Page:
limited to slaughter and
initial processing and
ch...
Powerpoint Templates Page 15
Other limitations
• Geographic
How far should unit travel?
• Weather
• Road conditions
• Farm...
Powerpoint Templates Page 16
Mobile slaughter of sheep and goats
• It is usually not necessary
to age lamb and goat
carcas...
Powerpoint Templates Page 17
Cost
• Less expensive than a fixed
slaughterhouse, but still
costly to build.
Est. $190,000 -...
Powerpoint Templates Page 18
Funding
• Most mobile slaughter
units in the U.S. have
been paid for with a
combination of pu...
Powerpoint Templates Page 19
Funding sources
PUBLIC
• Expect a social benefit
from their investment.
– Strengthen local fo...
Powerpoint Templates Page 20
Mobile slaughter in the U.S.
Owner/operator Location Capacity Year
Island-Grown Farmers Coope...
Powerpoint Templates Page 21
Case studies: Washington state
ISLAND GROWN
• Funded with grants and
private donations.
• Own...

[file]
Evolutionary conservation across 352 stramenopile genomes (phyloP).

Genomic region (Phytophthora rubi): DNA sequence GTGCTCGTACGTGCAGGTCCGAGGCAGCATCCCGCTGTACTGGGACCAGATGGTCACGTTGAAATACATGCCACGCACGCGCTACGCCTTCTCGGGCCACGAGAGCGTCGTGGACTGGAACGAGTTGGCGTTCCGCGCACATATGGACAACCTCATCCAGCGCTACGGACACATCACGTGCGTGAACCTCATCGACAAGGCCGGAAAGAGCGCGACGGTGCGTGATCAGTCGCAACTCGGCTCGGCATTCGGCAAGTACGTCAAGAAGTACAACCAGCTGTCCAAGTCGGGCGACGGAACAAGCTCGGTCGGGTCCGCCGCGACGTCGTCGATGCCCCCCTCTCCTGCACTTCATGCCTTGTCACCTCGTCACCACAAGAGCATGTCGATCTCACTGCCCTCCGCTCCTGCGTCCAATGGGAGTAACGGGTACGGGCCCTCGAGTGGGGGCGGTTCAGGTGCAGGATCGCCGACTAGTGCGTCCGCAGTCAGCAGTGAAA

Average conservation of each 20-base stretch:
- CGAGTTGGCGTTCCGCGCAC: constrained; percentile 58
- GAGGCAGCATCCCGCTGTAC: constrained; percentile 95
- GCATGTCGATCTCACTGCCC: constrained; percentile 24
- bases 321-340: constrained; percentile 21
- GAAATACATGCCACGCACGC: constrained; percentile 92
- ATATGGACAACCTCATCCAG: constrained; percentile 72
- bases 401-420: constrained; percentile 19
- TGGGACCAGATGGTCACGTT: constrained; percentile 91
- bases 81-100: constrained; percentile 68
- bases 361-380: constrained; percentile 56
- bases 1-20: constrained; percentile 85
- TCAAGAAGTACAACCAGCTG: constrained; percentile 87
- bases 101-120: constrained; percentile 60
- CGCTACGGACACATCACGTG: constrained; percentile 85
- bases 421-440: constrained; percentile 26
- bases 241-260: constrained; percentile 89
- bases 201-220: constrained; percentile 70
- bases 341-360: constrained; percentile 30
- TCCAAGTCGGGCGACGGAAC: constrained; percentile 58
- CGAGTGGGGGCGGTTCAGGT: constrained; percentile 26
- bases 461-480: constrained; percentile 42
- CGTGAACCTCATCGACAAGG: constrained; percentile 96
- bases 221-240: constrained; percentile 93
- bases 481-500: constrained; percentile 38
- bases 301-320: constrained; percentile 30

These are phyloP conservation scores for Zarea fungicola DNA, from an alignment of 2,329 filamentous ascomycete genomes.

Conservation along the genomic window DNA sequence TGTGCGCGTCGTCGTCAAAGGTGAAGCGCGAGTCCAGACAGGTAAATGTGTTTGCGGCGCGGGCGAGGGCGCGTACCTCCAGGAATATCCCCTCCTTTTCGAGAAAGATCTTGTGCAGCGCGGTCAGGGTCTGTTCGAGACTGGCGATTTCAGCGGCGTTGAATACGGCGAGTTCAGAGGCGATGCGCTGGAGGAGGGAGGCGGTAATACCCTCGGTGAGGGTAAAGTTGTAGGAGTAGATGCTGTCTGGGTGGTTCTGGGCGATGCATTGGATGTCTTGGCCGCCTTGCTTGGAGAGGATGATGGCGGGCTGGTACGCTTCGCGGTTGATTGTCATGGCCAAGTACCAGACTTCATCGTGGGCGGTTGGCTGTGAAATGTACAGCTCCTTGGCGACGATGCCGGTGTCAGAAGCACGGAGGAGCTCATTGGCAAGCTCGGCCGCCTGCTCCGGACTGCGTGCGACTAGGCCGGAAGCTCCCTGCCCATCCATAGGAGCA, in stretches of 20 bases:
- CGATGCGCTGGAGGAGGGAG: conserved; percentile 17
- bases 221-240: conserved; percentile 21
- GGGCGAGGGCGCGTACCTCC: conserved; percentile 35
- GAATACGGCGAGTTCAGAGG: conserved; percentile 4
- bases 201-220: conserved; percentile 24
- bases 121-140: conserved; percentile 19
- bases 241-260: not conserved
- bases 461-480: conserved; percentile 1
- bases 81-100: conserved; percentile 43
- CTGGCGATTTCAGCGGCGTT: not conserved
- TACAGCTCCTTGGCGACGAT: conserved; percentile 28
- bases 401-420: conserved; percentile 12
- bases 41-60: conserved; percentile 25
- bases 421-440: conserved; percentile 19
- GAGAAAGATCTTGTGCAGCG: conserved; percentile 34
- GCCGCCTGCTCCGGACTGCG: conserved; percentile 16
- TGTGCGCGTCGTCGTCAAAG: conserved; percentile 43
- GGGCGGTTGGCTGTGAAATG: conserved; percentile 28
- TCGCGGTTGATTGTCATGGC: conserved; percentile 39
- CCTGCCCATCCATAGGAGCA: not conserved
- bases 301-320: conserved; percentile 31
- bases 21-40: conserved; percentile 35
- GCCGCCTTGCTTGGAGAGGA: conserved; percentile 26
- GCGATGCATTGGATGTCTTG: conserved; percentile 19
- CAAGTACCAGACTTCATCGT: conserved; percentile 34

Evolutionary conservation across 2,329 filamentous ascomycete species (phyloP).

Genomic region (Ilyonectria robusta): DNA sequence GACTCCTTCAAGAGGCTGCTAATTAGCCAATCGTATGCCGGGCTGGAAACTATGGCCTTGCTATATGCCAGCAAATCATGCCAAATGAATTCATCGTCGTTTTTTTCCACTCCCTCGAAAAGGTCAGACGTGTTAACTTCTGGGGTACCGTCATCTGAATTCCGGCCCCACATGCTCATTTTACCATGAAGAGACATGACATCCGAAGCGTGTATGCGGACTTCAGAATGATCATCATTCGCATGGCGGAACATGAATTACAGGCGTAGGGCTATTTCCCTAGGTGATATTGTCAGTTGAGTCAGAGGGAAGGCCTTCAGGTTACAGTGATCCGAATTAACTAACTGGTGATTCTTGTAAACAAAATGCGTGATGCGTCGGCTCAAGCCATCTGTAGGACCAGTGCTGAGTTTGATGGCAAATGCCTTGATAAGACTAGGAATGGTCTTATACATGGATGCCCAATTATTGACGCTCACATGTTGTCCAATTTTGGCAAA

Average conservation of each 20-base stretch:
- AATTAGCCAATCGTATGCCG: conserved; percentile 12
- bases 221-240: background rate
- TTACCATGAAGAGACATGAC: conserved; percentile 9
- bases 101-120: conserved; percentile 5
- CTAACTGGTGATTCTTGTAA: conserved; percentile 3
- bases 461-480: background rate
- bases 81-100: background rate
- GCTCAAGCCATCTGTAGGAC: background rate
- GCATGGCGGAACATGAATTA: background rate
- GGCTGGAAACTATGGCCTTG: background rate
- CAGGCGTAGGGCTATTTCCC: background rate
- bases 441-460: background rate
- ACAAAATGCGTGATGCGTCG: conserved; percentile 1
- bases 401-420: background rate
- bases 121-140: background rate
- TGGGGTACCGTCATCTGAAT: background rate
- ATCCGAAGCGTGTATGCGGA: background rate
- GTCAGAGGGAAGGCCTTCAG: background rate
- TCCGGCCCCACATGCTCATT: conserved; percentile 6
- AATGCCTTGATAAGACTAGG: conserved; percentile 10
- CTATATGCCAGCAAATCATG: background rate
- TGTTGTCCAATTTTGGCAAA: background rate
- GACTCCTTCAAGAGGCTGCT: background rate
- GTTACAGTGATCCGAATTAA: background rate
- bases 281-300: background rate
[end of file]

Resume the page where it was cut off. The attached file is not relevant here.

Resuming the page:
Powerpoint Templates Page 22
California – Central Coast
• Timeline
– Built in 2002 with federal funds
– Sat idle for 7 yea...
Powerpoint Templates Page 23
Other units in operation
NEBRASKA
• Built by
Nebraska
Environmental
Coalition.
• Operated
by ...
Powerpoint Templates Page 24
Module Harvest System™
• Owned and operated
by Local Infrastructure
for Local Agriculture.
• ...
Powerpoint Templates Page 25
Conclusions
• Mobile slaughter units
are not a panacea
(“quick fix”) for small
scale meat pro...
Powerpoint Templates Page 26
Conclusions
• They may require a
public-private
partnership in order
to be economically
viabl...
Powerpoint Templates Page 27
Resources
• Niche Meat Processors Assistance Network
www.nichemeatprocessing.org
• Mobile sla...
Powerpoint Templates Page 28
Questions? Thank you for your attention.